Spatial Shock:
Place, Space, and the Politics of Representation

Jenna Vinson

Contested Conclusion(s)

In the original installation that I created for the svr2 event, I tried to show how representations of a place can shape outsiders’ understandings of that place. Playing with the Western tendency to move from left to right when reading a text, I started visitors at stagnant photographs of low- and middle-income schools in the area, highlighting their differences through facts about each school—graduation rates, neighborhood economies, and student demographics. I prompted visitors to write responses to the images on large poster paper. I informed their walk to the next point of the installation with posters describing philosophical and rhetorical theories of place, space, and power. To the right of these posters, I placed images and narratives from my high school experience designed to highlight active adaptation to and of space. Finally, visitors made it to a wall-sized projector screen, which simultaneously showcased three films of my strolls in local schools. Visitors had the choice to just watch the strolls or put on headphones to hear the students and I exchanging narratives. To the right of this large projection was blank flip chart paper and a prompt to reflect on how the audio and visual elements of the video shaped visitors’ reactions to the school spaces. On the farthest right corner of my installation space, I positioned information about Wildcat Writers and a description of strolling as a potential research methodology for FYC students. During the event, I purposely stood out of the way, hoping to allow and encourage visitors to decide when, where, and how to engage with the material, shaping their own experience of the installation as a space.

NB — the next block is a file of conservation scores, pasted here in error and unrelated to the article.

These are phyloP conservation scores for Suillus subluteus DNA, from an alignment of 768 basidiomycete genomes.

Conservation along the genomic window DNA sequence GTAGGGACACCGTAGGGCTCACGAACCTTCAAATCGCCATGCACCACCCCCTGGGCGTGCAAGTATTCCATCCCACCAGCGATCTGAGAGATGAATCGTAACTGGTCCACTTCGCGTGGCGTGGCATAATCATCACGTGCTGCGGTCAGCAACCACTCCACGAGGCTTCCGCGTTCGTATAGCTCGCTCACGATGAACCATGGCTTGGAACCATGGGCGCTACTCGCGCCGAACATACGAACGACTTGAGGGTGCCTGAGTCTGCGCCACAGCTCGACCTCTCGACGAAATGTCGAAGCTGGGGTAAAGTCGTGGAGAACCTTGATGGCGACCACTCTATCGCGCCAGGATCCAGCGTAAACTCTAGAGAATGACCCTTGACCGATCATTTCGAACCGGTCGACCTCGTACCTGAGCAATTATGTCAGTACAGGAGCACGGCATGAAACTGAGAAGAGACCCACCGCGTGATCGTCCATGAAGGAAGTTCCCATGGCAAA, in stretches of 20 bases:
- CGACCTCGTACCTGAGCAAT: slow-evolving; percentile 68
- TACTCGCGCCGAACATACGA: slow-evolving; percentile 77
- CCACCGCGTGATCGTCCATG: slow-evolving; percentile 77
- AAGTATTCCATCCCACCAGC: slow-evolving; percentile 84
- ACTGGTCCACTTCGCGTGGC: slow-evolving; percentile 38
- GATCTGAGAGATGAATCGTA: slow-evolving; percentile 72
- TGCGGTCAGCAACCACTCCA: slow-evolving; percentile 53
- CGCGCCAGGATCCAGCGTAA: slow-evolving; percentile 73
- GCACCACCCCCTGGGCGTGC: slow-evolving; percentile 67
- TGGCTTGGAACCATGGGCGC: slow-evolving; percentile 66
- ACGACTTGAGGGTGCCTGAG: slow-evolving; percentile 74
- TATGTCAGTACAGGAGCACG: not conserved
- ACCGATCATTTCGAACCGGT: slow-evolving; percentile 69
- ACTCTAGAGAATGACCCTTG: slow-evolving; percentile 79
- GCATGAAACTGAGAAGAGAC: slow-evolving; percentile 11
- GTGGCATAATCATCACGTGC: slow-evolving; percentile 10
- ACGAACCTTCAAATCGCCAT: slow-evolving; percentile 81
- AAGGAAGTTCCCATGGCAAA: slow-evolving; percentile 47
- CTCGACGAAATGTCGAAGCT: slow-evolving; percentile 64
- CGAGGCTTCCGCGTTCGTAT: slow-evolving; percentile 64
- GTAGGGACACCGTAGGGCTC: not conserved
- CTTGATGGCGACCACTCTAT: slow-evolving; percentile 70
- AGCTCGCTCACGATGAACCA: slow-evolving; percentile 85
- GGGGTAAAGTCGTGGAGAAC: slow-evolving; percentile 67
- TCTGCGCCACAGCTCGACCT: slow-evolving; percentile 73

In short, after reading Bill Nichols's (1994) “The Ethnographer’s Tale” in the Spatial and Visual Rhetorics course, I decided to heed his call to critically reflect on the “staging of representations of others” (p.65); I used the installation (and this webtext) to call into question both my practices as a service-learning coordinator and the consequences of not fully engaging moments of spatial shock as a service-learning instructor. Furthermore, considering what I learned from Michel De Certeau (1984) and Edward W. Soja (1989) about the dynamic nature of space, I tried to convey the potential for social interpretation and revision of even the most seemingly oppressive of places. Visitors did note a marked difference in the effects of the two types of representations—(1) photography and statistics versus (2) film and narrative. How about here? Does this webtext engage the viewer in similar reflections? Or is it just frustratingly disjointed and unnerving?

Indeed, I title this link “Contested Conclusion(s)” to emphasize that this webtext, and the arguments, terms, and experiences created here, are in no way conclusive. I am continually moving through the ideas of space, place, spatial shock, and representational practice and am increasingly unsettled by the tensions and contradictions apparent in these concepts. For example, is spatial shock just an “induced ethical crisis” for privileged college students and Wildcat Writers teachers, as one reviewer suggested? Should my response to such teacher tensions and student reactions be to cease school visits instead of “productively prolonging” such uneasiness, as I suggest in “Strolling”?